Improve Tax Awareness
Sometimes, individuals think that doing their own taxes will save them money. In some cases, they might be right. However, in other cases it may actually end up costing them money because they fail to take advantage of the many deductions available to them.
Try to become more educated as far as what types of items are deductible. You should also understand when it makes sense to move away from the standard deduction and start itemizing your return. (To learn everything you need to know about filing your tax return, check out our Guide to Tax Planning 2016.)
However, if you're not willing or able to become educated about filing your own income taxes, it may actually pay to hire some help, particularly if you are self-employed, own a business or have other circumstances that complicate your tax return.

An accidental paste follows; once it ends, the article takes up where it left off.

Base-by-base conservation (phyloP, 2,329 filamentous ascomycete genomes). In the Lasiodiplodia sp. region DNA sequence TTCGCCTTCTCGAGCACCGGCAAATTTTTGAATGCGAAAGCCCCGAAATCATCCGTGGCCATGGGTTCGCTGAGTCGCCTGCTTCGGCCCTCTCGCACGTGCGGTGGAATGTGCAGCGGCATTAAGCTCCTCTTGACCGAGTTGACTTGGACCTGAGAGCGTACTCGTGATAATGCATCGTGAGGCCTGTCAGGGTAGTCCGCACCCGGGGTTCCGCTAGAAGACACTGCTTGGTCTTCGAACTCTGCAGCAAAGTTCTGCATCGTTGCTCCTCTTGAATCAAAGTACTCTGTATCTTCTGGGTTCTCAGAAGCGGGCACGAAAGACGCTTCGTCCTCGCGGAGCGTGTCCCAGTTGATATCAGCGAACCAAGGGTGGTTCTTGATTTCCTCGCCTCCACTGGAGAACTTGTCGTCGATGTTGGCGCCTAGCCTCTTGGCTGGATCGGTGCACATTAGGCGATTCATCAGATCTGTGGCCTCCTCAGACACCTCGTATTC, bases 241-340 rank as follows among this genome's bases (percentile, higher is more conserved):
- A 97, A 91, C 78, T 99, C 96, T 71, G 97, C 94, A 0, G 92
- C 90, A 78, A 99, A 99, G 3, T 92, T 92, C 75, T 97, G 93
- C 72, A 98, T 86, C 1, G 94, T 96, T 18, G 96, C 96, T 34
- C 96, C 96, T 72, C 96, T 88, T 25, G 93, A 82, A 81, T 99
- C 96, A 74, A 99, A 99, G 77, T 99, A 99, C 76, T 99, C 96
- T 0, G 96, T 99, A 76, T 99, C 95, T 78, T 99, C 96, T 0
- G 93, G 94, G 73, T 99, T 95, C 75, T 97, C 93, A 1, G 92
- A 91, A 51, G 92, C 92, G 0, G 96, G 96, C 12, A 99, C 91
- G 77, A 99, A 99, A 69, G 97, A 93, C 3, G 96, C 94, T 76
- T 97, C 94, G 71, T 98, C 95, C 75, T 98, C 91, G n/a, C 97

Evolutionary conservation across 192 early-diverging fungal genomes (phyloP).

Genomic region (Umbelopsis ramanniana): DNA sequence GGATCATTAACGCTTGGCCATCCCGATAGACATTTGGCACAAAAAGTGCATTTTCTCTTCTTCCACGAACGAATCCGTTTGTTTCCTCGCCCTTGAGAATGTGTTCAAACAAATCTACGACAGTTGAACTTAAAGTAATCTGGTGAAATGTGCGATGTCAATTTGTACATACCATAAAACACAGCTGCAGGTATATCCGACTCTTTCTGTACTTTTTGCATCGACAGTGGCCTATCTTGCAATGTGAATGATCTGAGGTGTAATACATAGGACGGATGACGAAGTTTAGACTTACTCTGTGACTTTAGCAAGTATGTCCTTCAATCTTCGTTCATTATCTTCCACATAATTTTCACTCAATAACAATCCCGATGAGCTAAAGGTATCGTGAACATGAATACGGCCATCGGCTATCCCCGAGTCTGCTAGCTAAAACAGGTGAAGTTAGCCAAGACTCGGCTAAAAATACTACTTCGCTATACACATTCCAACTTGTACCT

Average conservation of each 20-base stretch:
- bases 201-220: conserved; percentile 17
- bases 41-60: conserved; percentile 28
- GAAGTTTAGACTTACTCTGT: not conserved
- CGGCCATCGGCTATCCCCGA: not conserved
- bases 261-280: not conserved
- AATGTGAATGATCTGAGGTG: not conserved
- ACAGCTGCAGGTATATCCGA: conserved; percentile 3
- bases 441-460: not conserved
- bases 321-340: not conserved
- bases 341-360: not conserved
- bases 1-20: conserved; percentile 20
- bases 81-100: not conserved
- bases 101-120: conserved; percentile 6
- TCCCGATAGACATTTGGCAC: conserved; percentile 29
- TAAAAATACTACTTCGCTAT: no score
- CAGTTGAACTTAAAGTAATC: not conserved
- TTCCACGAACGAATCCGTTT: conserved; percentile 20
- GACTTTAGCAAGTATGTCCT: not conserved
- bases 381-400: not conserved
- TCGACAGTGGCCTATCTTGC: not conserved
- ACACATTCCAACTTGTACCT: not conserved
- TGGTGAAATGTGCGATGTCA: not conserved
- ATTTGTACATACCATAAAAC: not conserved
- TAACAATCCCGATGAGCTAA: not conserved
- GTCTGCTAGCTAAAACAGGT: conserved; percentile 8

Own Your Home
Many of us rent a home or an apartment because we cannot afford to purchase a home, or because we aren't sure where we want to live for the long term. And that's fine. However, renting is often not a good long-term investment because buying a home is a good way to build equity.
Unless you intend to move in a short period of time, it generally makes sense to consider putting a down payment on a home. (At least this way, over time, you can build up some equity and the foundation for a nest egg.) (For more insight on weighing this decision, read To Rent Or Buy? The Financial Issues.)
Avoid Luxury Wheels
There's nothing wrong with purchasing a luxury vehicle. However, individuals who spend an inordinate amount of their incomes on a vehicle are doing themselves a disservice —especially since this asset depreciates in value so rapidly.